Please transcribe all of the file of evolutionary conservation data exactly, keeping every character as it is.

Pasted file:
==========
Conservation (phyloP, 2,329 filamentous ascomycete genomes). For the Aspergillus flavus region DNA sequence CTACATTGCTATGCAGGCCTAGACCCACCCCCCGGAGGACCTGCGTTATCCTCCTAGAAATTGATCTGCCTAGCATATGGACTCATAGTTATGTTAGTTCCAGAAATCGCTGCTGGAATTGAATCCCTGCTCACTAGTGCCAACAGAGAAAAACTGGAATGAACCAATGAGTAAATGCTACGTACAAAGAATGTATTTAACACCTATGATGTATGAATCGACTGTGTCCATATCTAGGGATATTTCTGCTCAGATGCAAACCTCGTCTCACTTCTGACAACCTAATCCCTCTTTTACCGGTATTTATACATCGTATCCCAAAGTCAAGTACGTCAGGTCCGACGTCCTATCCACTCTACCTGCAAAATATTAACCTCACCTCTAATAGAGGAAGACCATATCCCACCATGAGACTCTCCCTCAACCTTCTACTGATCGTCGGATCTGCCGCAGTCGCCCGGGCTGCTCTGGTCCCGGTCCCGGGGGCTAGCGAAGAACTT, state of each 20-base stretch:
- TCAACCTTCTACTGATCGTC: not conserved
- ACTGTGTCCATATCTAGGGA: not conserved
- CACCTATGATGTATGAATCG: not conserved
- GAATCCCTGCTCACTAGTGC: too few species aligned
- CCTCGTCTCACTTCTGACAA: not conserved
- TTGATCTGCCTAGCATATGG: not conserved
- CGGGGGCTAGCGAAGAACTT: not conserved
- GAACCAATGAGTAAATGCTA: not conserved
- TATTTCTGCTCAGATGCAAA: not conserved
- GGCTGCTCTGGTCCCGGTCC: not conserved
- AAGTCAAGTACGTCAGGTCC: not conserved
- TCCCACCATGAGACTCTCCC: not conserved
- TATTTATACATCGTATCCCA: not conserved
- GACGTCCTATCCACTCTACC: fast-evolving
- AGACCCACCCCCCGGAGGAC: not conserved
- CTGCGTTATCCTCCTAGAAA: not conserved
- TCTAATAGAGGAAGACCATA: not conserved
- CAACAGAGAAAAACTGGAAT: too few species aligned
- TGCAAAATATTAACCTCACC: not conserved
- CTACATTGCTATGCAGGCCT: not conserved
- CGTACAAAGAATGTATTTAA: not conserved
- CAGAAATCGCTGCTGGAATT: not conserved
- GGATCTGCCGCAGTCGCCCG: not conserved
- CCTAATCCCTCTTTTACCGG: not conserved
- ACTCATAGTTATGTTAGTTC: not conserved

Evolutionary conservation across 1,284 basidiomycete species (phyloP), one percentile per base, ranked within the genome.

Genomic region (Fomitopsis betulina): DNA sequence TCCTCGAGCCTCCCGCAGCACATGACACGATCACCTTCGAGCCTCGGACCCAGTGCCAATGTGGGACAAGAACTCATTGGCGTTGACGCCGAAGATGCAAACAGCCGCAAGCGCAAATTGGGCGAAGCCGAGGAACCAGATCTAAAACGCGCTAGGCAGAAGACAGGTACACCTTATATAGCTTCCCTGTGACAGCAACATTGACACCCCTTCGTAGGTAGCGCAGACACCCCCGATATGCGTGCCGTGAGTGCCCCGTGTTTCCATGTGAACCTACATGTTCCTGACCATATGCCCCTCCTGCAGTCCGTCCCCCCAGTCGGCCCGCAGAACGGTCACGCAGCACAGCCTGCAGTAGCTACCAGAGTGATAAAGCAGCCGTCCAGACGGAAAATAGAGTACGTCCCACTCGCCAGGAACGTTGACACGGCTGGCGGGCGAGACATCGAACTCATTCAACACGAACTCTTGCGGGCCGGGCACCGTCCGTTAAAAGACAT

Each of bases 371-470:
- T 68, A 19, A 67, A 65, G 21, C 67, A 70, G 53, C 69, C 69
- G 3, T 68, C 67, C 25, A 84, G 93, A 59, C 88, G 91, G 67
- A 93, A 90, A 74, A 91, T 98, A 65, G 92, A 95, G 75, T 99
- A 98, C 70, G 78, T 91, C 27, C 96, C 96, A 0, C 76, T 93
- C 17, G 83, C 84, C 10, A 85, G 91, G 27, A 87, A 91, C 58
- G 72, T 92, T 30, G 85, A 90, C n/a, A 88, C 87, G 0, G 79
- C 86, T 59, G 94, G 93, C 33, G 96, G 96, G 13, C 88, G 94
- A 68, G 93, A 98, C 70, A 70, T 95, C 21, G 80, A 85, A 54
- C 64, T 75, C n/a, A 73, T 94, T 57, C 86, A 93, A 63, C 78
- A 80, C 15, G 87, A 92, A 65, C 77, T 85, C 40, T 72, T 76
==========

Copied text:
Conservation (phyloP, 2,329 filamentous ascomycete genomes). For the Aspergillus flavus region DNA sequence CTACATTGCTATGCAGGCCTAGACCCACCCCCCGGAGGACCTGCGTTATCCTCCTAGAAATTGATCTGCCTAGCATATGGACTCATAGTTATGTTAGTTCCAGAAATCGCTGCTGGAATTGAATCCCTGCTCACTAGTGCCAACAGAGAAAAACTGGAATGAACCAATGAGTAAATGCTACGTACAAAGAATGTATTTAACACCTATGATGTATGAATCGACTGTGTCCATATCTAGGGATATTTCTGCTCAGATGCAAACCTCGTCTCACTTCTGACAACCTAATCCCTCTTTTACCGGTATTTATACATCGTATCCCAAAGTCAAGTACGTCAGGTCCGACGTCCTATCCACTCTACCTGCAAAATATTAACCTCACCTCTAATAGAGGAAGACCATATCCCACCATGAGACTCTCCCTCAACCTTCTACTGATCGTCGGATCTGCCGCAGTCGCCCGGGCTGCTCTGGTCCCGGTCCCGGGGGCTAGCGAAGAACTT, state of each 20-base stretch:
- TCAACCTTCTACTGATCGTC: not conserved
- ACTGTGTCCATATCTAGGGA: not conserved
- CACCTATGATGTATGAATCG: not conserved
- GAATCCCTGCTCACTAGTGC: too few species aligned
- CCTCGTCTCACTTCTGACAA: not conserved
- TTGATCTGCCTAGCATATGG: not conserved
- CGGGGGCTAGCGAAGAACTT: not conserved
- GAACCAATGAGTAAATGCTA: not conserved
- TATTTCTGCTCAGATGCAAA: not conserved
- GGCTGCTCTGGTCCCGGTCC: not conserved
- AAGTCAAGTACGTCAGGTCC: not conserved
- TCCCACCATGAGACTCTCCC: not conserved
- TATTTATACATCGTATCCCA: not conserved
- GACGTCCTATCCACTCTACC: fast-evolving
- AGACCCACCCCCCGGAGGAC: not conserved
- CTGCGTTATCCTCCTAGAAA: not conserved
- TCTAATAGAGGAAGACCATA: not conserved
- CAACAGAGAAAAACTGGAAT: too few species aligned
- TGCAAAATATTAACCTCACC: not conserved
- CTACATTGCTATGCAGGCCT: not conserved
- CGTACAAAGAATGTATTTAA: not conserved
- CAGAAATCGCTGCTGGAATT: not conserved
- GGATCTGCCGCAGTCGCCCG: not conserved
- CCTAATCCCTCTTTTACCGG: not conserved
- ACTCATAGTTATGTTAGTTC: not conserved

Evolutionary conservation across 1,284 basidiomycete species (phyloP), one percentile per base, ranked within the genome.

Genomic region (Fomitopsis betulina): DNA sequence TCCTCGAGCCTCCCGCAGCACATGACACGATCACCTTCGAGCCTCGGACCCAGTGCCAATGTGGGACAAGAACTCATTGGCGTTGACGCCGAAGATGCAAACAGCCGCAAGCGCAAATTGGGCGAAGCCGAGGAACCAGATCTAAAACGCGCTAGGCAGAAGACAGGTACACCTTATATAGCTTCCCTGTGACAGCAACATTGACACCCCTTCGTAGGTAGCGCAGACACCCCCGATATGCGTGCCGTGAGTGCCCCGTGTTTCCATGTGAACCTACATGTTCCTGACCATATGCCCCTCCTGCAGTCCGTCCCCCCAGTCGGCCCGCAGAACGGTCACGCAGCACAGCCTGCAGTAGCTACCAGAGTGATAAAGCAGCCGTCCAGACGGAAAATAGAGTACGTCCCACTCGCCAGGAACGTTGACACGGCTGGCGGGCGAGACATCGAACTCATTCAACACGAACTCTTGCGGGCCGGGCACCGTCCGTTAAAAGACAT

Each of bases 371-470:
- T 68, A 19, A 67, A 65, G 21, C 67, A 70, G 53, C 69, C 69
- G 3, T 68, C 67, C 25, A 84, G 93, A 59, C 88, G 91, G 67
- A 93, A 90, A 74, A 91, T 98, A 65, G 92, A 95, G 75, T 99
- A 98, C 70, G 78, T 91, C 27, C 96, C 96, A 0, C 76, T 93
- C 17, G 83, C 84, C 10, A 85, G 91, G 27, A 87, A 91, C 58
- G 72, T 92, T 30, G 85, A 90, C n/a, A 88, C 87, G 0, G 79
- C 86, T 59, G 94, G 93, C 33, G 96, G 96, G 13, C 88, G 94
- A 68, G 93, A 98, C 70, A 70, T 95, C 21, G 80, A 85, A 54
- C 64, T 75, C n/a, A 73, T 94, T 57, C 86, A 93, A 63, C 78
- A 80, C 15, G 87, A 92, A 65, C 77, T 85, C 40, T 72, T 76